Written by Victoria Spring (University of North Carolina – Chapel Hill)
CET Intensive Chinese Language in Beijing program, Spring ’11
So we’re getting down to the end of the semester here in Beijing. My little countdown widget says there’s 20 days left until I get on a plane to head back to North Carolina. I can never decide how looking at that countdown makes me feel. On one hand, I do miss my family, and my own school — I miss my friends, and my home laboratory, and eating raw vegetables in my sandwiches. But I’ve come to realize that I’ve grown attached to Beijing. There were a lot of things I didn’t like about the city, but there were a lot of things I loved. And now that it’s almost time for me to pull myself free from this soil and fly back to the other side of the world, I find that I’ve latched on to China with several tiny little roots that simply do not want to let go.
How can I explain what it’s like, to realize that what you used to consider a strange and foreign street has become your neighborhood, your familiar territory? How can I really put into words the feeling you get when you look back at the first time you failed fantastically at trying to order dumplings, but today the servers not only know your name but your exact order and what topic you’re using for your weekend essay? One of my favorite little restaurants (if it can be called that — it’s really more of a tiny, hole-in-the-wall meat or vegetable pie place) closed down on Monday. Like, Sunday night I went there for my standard twice-a-day pie and soup, and when I showed up for breakfast, it was gone, along with the people I’d met who worked there and told me (very sweetly, of course) that my Chinese name sounded like that of a country bumpkin. I wasn’t expecting to have to miss it, or them, for another few weeks.
It inspired me to make a list. Things I’ll miss when I’m gone, things I won’t.
Things I Will Definitely NOT Miss About Beijing:
1) Everyone always seems so stressed, like if they don’t get from point A to point B in the next fifteen minutes they won’t get to punch in the numbers and the island world will explode.
2) People spitting in the street. And on your shoes.
3) When it comes to that, people pooping in the street. Well, children pooping. Well, preadolescents pooping. On the sidewalk, mother standing by with doggy bag on hand. Guess this is a frequent occurrence.
4) Pollution! I cough up gray things.
5) The relative isolation of our neighborhood from everything I want to do but don’t have time for when you factor in both homework and transport time.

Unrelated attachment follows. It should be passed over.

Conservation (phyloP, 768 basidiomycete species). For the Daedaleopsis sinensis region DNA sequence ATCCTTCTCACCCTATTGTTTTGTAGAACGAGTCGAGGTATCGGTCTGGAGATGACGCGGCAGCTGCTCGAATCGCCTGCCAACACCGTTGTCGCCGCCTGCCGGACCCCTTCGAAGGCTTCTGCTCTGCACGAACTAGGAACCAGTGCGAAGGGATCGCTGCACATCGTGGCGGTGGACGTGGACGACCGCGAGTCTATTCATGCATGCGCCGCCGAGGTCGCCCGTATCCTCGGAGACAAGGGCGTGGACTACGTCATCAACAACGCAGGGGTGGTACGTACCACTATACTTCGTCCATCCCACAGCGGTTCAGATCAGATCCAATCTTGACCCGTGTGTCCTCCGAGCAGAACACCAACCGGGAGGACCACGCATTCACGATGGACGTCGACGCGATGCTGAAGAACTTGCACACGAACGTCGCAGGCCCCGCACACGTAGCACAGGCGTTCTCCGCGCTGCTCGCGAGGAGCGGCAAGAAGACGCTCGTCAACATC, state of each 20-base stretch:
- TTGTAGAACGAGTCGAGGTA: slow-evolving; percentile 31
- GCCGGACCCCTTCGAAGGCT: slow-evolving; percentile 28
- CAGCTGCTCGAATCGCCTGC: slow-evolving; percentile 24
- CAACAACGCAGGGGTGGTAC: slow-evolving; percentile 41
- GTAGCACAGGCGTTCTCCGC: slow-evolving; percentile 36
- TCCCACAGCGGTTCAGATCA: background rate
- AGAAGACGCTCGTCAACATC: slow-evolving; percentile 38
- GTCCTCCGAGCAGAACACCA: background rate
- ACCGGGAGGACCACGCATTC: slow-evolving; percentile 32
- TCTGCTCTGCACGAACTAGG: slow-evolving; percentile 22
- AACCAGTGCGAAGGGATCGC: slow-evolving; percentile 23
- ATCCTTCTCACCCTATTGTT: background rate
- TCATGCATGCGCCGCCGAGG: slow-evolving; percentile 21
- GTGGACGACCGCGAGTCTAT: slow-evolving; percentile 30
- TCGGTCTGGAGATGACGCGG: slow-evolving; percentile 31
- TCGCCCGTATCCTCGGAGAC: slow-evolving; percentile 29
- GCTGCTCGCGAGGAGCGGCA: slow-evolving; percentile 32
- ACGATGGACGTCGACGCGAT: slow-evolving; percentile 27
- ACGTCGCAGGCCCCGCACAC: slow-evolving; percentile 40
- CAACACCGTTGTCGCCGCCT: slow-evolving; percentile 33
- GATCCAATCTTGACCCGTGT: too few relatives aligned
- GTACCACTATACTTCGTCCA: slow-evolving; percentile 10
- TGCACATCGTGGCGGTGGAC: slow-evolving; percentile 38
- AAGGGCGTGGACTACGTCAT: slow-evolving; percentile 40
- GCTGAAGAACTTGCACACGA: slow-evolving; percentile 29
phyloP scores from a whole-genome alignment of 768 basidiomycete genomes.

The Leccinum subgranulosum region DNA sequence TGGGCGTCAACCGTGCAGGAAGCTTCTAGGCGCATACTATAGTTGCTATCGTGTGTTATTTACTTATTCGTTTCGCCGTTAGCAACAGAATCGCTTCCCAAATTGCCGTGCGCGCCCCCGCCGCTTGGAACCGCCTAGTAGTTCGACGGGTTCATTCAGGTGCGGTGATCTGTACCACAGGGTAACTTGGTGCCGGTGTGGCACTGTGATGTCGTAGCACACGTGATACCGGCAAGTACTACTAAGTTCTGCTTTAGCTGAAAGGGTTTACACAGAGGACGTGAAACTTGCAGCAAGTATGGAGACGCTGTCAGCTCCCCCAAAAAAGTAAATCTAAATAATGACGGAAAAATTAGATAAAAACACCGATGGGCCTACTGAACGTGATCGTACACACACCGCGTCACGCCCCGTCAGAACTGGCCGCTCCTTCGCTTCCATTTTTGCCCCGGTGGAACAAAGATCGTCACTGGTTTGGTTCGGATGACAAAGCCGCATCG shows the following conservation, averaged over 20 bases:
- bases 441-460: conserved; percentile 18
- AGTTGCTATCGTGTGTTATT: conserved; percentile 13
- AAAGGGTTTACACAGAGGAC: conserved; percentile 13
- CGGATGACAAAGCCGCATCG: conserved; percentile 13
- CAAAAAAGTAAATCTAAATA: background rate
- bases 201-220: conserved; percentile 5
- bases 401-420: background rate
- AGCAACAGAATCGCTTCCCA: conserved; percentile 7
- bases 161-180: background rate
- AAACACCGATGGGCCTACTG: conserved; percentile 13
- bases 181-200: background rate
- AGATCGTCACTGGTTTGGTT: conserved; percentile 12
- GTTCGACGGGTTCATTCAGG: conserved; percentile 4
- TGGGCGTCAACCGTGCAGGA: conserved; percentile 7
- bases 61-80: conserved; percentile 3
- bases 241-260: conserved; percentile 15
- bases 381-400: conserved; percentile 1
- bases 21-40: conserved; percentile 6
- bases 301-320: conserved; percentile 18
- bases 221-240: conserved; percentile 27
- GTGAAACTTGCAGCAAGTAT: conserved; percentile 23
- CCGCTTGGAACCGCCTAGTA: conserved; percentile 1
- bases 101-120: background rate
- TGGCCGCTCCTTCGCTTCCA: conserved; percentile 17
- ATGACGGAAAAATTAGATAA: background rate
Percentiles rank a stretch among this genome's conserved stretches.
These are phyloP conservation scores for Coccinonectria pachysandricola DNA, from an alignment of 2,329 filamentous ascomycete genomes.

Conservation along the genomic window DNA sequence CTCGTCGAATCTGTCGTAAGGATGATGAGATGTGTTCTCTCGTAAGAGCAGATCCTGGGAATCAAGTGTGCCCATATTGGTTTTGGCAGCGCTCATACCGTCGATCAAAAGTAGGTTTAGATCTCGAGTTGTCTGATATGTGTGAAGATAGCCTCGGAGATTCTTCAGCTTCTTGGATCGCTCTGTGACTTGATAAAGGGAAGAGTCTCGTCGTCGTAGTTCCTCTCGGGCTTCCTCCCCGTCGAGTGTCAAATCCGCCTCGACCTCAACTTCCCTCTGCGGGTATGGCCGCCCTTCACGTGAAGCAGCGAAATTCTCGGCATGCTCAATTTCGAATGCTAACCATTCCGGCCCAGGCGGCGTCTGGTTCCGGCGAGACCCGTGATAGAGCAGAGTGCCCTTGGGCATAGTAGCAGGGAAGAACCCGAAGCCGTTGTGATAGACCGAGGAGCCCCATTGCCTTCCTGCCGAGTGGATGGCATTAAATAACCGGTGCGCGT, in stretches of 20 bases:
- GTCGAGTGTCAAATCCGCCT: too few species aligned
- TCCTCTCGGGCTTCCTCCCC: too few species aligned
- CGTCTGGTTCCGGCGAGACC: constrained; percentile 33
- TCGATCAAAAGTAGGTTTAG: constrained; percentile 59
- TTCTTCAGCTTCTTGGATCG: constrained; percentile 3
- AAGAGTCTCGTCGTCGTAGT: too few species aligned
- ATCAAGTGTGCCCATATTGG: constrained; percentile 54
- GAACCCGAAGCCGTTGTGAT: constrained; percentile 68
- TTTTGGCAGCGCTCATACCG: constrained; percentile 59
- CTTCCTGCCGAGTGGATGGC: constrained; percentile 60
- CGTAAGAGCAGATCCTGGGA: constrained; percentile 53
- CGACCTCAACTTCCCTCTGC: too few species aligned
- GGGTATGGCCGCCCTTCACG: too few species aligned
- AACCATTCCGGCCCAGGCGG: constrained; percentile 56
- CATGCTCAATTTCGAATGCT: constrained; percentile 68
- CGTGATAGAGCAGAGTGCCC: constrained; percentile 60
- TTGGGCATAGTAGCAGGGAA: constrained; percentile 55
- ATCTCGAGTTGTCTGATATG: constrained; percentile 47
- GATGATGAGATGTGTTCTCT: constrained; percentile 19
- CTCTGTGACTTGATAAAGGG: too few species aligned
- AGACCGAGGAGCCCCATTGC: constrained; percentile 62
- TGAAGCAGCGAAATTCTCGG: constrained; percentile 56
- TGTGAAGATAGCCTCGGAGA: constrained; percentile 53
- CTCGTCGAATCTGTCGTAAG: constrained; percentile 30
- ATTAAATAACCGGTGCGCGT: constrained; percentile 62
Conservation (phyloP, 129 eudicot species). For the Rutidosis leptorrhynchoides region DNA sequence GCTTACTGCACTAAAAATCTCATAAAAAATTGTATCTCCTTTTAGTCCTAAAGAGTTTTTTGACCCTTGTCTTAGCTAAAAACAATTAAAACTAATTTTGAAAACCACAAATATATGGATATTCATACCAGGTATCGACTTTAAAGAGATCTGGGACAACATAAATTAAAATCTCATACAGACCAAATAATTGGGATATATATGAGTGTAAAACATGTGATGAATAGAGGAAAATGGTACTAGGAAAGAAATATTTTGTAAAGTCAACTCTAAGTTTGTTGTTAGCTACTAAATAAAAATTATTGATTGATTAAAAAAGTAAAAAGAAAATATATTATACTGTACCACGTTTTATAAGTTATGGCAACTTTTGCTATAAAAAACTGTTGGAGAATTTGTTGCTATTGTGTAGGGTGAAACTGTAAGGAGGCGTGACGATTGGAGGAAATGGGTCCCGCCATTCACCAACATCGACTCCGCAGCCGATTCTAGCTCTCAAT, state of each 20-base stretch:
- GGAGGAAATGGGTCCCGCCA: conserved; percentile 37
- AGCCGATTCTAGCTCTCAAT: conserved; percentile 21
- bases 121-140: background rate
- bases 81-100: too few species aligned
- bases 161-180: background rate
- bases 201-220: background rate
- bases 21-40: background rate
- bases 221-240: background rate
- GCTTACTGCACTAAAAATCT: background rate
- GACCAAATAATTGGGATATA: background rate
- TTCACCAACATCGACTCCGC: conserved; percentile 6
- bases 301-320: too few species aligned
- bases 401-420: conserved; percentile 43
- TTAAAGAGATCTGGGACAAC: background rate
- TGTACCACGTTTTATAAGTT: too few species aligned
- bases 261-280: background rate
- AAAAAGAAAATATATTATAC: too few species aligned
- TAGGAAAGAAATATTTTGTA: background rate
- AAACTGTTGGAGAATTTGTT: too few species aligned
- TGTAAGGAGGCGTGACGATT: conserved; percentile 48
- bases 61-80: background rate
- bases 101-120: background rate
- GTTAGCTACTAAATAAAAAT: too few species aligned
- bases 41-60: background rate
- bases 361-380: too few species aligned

Things I Definitely WILL Miss About Beijing:
1) Weiduomei bakery items. I live off these things. I’ve forgotten if their brownies do or do not taste at all like brownies in America, but whatever they are, they’re fantastic.
2) Beijing allergens are pretty. None of this nasty yellow slime caked up on your car. In Beijing, the stuff that makes your nose itch are these beautiful, white, snow-like flowers that drift down from the sky and get caught in your hair and make you feel like a wonderland princess with particularly bloodshot eyes.
3) Yes, Beijing is a city, but when they do nature they really do nature. Parks here are gorgeous. Peking University’s campus is an oasis of cherry blossoms and willow trees and calm lakewater. The most common bird is a beautiful blue-black creature with long tailfeathers, and one of them has a nest outside my window.
4) Where else can you pay fifty cents and get an entire meal?
5) Playing the sketchy subway eavesdropper game, in which you challenge yourself to see how much of the rapid-fire Chinese-language conversations you can actually understand.
6) Those flashes I get, sometimes, when I’m just walking down the street and randomly it hits me: I’m in China. I’m really IN CHINA. And then I keep wondering when I’m going to wake up, because this is far too fabulous to be real.
7) And, of course, all of the fantastic friends — both Chinese and American — I’ve made while I’ve been here.
So, first thing I should do is apologize for not blogging in a long time. I know, I know…. It is unforgivable, but I have some really good pictures! My birthday is also something that happened recently that was memorable. My roommate and I went to a shop where you can decorate your own cake! The final cake had a tree with fruit and my name on it!